We host a wide range of events, if you are interested in the details of any of our past events, or wish to discuss hosting something similar, please contact us  or email contact@thebyronsociety.com.







‘Renegado Rascals: Byron and Wordsworth’  by Dr Tess Somervell.

January 22nd, 2020

This talk traced Byron and Wordsworth’s tempestuous relationship. They only met in person once, but over several decades they traded insults – professional and personal – and accusations of plagiarism through their poems, reviews, and letters. However, there are also hints of mutual respect and admiration, even reverence.

February 13th, 2nd Annual Scotland Lecture, ‘Byron and Scottish Poetry’ by Dr Daniel Cook

Looking back on his early life in Aberdeen, Byron declared that he was “half a Scot by birth, and bred / A whole one”. In August 1798, he left Scotland to take up his English title, never to return. Dr Daniel Cook considers what happens when we read Byron’s poetry more firmly in the context of his Anglo-Scottish identity. Is such poetry “Scottish” in its form or content, or perhaps something else entirely? How have other poets responded to Byron’s Scottish poems? 

18th February, ‘To Lord Byron in the Wilderness: Blake, Byron, and the myth of Cain and Abel’ by Professor Jason Whittaker 

In 1822, Blake wrote a response to Byron’s play Cain, a short one-act drama entitled The Ghost of Abel in which he compared the more famous poet to Elijah and sought to offer a correction not to Byron’s purported Satanism but rather his proto-Calvinism. This paper will explore the contexts for Blake’s response to Byron, how he recognised in the younger writer a poetic rebellion against what Blake identified as the Moral Law without a corresponding understanding of a fundamentally humanistic Everlasting Gospel.

5th March,  ‘What is Poetry – thoughts by Byron (and Keats)’ by Sir Drummond Bone.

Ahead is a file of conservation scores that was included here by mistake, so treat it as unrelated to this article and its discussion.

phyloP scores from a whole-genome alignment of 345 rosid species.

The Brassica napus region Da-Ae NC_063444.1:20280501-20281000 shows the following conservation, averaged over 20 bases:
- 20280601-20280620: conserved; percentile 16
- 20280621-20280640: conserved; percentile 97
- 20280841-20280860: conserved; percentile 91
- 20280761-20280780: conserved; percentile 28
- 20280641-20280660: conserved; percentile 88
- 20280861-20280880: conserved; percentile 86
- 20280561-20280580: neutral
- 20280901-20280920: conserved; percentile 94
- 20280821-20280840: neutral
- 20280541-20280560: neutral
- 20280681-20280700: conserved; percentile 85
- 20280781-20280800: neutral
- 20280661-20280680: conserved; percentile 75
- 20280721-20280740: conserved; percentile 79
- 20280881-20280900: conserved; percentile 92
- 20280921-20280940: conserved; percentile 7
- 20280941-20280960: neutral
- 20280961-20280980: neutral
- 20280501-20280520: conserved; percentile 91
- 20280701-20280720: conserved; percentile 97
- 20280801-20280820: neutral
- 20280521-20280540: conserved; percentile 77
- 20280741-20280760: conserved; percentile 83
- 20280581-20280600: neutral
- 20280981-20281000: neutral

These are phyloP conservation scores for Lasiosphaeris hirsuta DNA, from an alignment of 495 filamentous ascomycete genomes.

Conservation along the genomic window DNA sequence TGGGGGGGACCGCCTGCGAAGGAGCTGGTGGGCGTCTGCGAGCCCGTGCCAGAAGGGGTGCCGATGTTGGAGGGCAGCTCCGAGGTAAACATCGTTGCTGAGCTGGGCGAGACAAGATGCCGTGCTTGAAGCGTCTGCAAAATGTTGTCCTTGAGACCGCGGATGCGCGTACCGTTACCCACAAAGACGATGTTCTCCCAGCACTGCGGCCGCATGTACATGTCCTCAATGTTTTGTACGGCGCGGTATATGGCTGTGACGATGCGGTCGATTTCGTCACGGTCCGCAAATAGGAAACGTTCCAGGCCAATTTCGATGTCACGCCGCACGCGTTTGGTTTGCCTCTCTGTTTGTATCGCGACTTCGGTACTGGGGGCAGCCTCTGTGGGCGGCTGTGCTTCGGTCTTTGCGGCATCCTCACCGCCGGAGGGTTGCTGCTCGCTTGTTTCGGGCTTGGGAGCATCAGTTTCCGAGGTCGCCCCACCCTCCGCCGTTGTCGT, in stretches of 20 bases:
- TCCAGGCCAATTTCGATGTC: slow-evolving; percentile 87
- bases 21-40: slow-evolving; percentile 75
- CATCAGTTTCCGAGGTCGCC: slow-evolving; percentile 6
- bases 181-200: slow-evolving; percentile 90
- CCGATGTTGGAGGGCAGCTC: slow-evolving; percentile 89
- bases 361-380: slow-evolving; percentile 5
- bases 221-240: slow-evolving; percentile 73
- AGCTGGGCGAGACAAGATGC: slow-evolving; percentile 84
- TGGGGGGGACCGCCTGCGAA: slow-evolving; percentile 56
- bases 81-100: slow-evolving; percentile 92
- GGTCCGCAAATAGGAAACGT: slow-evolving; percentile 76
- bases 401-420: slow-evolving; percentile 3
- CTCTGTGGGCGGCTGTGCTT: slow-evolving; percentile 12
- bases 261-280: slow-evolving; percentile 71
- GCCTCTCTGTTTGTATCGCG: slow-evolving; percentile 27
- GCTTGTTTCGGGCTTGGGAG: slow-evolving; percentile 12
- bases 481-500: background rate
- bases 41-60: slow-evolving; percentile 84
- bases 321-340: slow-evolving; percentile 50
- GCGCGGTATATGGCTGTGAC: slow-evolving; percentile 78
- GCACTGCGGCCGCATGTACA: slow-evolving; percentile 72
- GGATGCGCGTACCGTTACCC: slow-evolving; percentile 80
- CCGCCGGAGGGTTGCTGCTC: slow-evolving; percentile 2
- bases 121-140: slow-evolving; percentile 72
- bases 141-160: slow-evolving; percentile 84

Spinning off from Byron’s fragment ‘Harmodia’ and Keats  unfinished ‘Fall of Hyperion’, this talk explores Byron’s thoughts on what makes poetry and what makes the poet.

It is a public lecture, held at Keats House.


Karen Caines  ‘Translation’s Servile Work’: Byron’s Classical Translations. 

23rd January 2019

Art Workers Guild 

In this talk, Karen Caines (DPhil student, Oxford) examined Byron’s engagement with classical translations over the course of his poetic career.

No knowledge of Latin or Greek required. 


Dr Tom Lockwood “Byron & Rochester”

20th February 2019

Art Workers Guild

This lecture explored the things Byron might have known about the poetry and life of John Wilmot, second earl of Rochester, some of the things that he did with that knowledge in his own writing, and some of the ways in which Byron’s contemporaries used the cautionary narrative of Rochester’s life to do things to Byron.

28th March – Dr Matthew Ward at Keats House, ‘Byron’s Poetic Afterlife’

This talk considered the poetic afterlife of Byron in the long nineteenth century, focusing in particular on Matthew Arnold’s criticism and poetry. It reflected on literary inheritance by thinking about the various ways the Romantic influence of Byron is dealt with by those that came after, and how (for better or worse) they resurrect Byron in their writing. 

24th April, Professor Tom Mole “Byron in Bronze: Commemorating Byron in Victorian London”

In this talk, Professor Mole examined the history of the statue of Byron by Richard Belt, now in Hyde Park, and evaluated its significance both for Byron’s Victorian reputation and for Victorian Londoners’ understanding of their city.

Not only was Byron the very first recipient of a blue commemorative plaque, but he also formed one of the Victorian’s new pantheon of socially accessible venerated figures…

14th May – AGM & Talk by Dr Mirka Horova

‘Headlong he leapt – to him the swimmer’s skill / Was native’: Byron at Sea

This talk addresses the many ways in which Byron’s life-long relationship with the sea is reflected in his writing.